A: When software is a dominant component of system design, it mandates early hardware releases so early software development and integration can begin. The hardware/software interface needs to be kept equivalent and synchronized across all different design teams throughout the design flow. At some point, software needs to be written against an accurate model of the hardware/software so that it can run, without integration problems, on a real chip implementation. Also, early-and-often hardware releases can be very manually intensive to incrementally integrate, and this can compound integration activities.
Q: In brief, what does Socrates do?
A: The goal of Socrates is to provide comprehensive automation of chip integration. It does this through three aspects. The first aspect is IP management, and the focus is to remove as much unstructured data from the IP development process as possible. When you go to integrate the IP, that streamlines the integration process.
The second aspect is providing an efficient IP integration flow, by which we can instantiate, configure, connect, and build subsystems and full systems from an IP repository. Socrates does that through a rules-based integration approach. It can synthesize a chip netlist and all its connectivity from a high-level specification -- a set of rules, specified using a small but powerful set of integration instructions. These rules drive the full connectivity synthesis.
The third capability is system integration. When you put your IP down onto the SoC, you need to resolve bus fabrics, power fabrics, I/O fabrics, and debug at the subsystem and SoC levels. We offer numerous applications in this area and we're also partnering with fabric providers to provide drop-in integration capabilities.
Q: What data does Socrates take in? Are you using IP-XACT?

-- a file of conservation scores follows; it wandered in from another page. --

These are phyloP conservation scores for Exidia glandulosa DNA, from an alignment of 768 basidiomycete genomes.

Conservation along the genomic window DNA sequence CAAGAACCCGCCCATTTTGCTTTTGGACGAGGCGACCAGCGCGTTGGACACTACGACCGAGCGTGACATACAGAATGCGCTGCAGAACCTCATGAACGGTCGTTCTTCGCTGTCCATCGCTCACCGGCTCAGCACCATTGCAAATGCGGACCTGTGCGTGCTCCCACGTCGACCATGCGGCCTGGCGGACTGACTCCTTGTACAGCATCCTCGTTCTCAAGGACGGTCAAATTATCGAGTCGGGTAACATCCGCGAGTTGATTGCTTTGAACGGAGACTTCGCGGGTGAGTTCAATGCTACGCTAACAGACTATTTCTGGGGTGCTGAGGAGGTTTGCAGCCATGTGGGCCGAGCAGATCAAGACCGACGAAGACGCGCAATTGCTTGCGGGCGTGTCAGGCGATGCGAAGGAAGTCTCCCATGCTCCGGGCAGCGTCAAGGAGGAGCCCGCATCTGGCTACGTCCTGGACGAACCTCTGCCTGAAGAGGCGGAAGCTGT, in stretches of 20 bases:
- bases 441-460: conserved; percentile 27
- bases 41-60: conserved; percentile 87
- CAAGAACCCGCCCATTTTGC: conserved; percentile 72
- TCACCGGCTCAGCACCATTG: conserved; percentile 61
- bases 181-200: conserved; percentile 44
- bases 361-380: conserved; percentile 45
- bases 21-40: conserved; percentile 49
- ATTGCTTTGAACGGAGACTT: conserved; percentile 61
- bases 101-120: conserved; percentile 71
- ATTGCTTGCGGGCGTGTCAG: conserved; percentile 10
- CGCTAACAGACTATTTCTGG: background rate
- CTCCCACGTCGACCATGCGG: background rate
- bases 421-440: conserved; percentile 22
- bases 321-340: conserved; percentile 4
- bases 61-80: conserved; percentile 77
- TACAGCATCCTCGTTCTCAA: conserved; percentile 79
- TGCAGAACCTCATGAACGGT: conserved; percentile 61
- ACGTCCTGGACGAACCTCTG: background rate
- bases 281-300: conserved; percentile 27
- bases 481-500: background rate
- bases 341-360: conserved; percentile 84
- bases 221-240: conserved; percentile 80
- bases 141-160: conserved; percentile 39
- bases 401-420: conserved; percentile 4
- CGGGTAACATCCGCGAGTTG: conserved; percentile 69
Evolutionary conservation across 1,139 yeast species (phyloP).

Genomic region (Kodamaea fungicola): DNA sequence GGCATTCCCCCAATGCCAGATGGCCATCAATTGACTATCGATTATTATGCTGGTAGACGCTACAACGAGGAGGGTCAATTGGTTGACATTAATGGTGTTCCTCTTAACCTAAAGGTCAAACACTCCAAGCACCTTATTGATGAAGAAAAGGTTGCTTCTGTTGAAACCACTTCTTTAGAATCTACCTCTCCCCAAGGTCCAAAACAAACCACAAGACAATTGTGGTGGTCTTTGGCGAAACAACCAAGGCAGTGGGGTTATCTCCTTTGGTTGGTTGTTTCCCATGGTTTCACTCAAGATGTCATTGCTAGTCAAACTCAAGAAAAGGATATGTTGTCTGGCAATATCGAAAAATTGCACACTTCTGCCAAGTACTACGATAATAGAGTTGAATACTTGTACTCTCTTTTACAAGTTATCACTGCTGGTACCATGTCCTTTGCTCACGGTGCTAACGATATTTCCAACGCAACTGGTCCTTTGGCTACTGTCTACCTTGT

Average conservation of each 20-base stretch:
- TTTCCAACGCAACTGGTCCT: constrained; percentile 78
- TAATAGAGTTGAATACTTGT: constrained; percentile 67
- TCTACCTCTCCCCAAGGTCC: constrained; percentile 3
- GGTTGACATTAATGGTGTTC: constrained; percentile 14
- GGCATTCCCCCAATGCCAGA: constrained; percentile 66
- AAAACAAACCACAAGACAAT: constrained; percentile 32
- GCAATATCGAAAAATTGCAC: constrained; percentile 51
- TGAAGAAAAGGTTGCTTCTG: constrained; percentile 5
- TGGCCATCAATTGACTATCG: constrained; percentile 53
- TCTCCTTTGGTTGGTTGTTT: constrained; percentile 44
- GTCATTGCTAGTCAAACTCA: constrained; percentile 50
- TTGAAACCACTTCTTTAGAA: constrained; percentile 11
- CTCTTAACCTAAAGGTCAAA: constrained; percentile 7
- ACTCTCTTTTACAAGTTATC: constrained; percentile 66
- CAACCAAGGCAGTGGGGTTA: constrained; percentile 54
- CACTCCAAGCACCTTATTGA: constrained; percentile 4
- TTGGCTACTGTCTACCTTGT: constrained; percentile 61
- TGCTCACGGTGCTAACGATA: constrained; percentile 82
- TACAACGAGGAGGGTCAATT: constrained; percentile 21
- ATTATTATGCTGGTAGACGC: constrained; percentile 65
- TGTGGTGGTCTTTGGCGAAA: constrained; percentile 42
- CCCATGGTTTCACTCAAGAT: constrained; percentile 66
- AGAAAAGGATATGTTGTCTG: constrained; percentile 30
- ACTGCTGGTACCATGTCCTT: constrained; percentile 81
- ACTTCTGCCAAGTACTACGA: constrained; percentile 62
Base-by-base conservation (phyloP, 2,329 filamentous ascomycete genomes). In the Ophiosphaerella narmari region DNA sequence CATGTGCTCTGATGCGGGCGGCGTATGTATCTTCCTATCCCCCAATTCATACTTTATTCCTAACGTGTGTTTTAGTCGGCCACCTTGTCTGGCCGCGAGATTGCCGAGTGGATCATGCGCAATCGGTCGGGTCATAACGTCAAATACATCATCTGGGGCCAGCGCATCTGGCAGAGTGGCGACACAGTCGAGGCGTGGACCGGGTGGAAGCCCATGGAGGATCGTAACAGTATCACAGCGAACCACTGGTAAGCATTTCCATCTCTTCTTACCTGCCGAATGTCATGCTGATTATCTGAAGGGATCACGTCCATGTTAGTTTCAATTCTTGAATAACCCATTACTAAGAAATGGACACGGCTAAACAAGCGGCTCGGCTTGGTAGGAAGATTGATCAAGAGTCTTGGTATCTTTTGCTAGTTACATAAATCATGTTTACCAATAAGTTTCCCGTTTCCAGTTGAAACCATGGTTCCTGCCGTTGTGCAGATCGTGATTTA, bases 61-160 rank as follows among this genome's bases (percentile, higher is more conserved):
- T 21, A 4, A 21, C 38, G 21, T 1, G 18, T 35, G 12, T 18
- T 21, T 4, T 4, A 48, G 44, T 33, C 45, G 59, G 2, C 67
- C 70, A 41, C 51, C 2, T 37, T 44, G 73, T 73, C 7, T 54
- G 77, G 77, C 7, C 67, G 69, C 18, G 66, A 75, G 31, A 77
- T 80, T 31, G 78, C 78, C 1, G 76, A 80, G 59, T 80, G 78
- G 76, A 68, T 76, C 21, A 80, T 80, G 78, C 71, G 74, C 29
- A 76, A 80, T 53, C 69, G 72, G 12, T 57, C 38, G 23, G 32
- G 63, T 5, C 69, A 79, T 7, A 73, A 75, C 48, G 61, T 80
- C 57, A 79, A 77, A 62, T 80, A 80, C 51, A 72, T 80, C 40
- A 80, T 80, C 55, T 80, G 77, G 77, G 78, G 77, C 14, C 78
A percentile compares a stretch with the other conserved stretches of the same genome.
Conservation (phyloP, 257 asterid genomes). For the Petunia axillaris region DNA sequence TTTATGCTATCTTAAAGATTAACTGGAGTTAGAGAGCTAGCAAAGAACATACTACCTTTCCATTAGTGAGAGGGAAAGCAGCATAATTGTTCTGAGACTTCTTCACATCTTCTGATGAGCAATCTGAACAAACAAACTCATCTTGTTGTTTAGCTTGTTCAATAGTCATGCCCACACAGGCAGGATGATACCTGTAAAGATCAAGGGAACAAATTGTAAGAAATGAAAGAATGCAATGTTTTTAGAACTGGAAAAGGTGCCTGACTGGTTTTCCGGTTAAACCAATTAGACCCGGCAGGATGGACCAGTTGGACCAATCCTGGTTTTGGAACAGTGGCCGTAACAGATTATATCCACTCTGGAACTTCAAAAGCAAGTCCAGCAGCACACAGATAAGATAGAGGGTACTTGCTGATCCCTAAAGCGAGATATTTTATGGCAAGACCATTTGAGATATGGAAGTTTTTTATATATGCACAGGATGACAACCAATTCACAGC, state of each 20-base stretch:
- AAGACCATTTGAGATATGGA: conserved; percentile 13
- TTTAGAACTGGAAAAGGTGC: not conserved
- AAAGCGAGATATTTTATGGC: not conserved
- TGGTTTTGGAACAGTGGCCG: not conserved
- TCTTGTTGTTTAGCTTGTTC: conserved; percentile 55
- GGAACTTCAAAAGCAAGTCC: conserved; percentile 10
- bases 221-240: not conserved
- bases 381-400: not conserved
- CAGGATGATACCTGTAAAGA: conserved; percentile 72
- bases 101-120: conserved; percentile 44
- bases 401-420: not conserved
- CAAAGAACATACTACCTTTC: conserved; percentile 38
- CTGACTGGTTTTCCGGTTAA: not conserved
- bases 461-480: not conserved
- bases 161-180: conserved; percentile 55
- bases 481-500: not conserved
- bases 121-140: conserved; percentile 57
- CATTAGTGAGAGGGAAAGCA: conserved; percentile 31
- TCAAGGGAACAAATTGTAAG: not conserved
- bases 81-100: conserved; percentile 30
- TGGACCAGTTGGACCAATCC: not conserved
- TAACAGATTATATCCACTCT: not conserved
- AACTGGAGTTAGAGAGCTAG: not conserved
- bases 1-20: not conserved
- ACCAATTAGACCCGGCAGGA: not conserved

A: We can extract information from a wide range of formats, including Excel, XML, and IP-XACT. The main format for a lot of this information is Excel, but more and more people are moving to IP-XACT. It provides a standardized view of the data that we can interpret. If a customer has an IP-XACT view of their IP, we can provide a very fast path to IP integration.
Q: What benefits are customers talking about?
A: They're getting self-checking, executable specs from a single source, and the benefits are increased quality, increased productivity, improved scheduling, and lower costs. The most common denominator comes down to fewer bugs. We accomplish that through an automated, correct-by-construction methodology that can process a single-source specification into different target views.
Q: What did the recent Cadence collaboration involve?
A: Duolog's expertise and focus is on managing and automating the data. We need to hook up with partners who have best-practice expertise, for instance, UVM [Universal Verification Methodology] and proven flows. We worked with Cadence to ensure we can provide not just a verification format, but a verification flow -- one that helps to reduce HW/SW integration errors. We're also looking at standardizing this flow further by extending IP-XACT to capture UVM metadata.
Q: I know you've published a whitepaper about this topic, but in brief, how does Socrates fit into the EDA360 vision?
A: EDA360 calls for integration-ready IP, an integration platform, and early software development. Socrates delivers these key concepts by providing correct-by-construction, synchronized views of IP and a very efficient integration platform. Socrates also has key capabilities in hardware/software interface management which allows smoother hardware/software integration.
We definitely support the EDA360 concept. I think our [Cadence] collaboration is very much aligned to the EDA360 vision.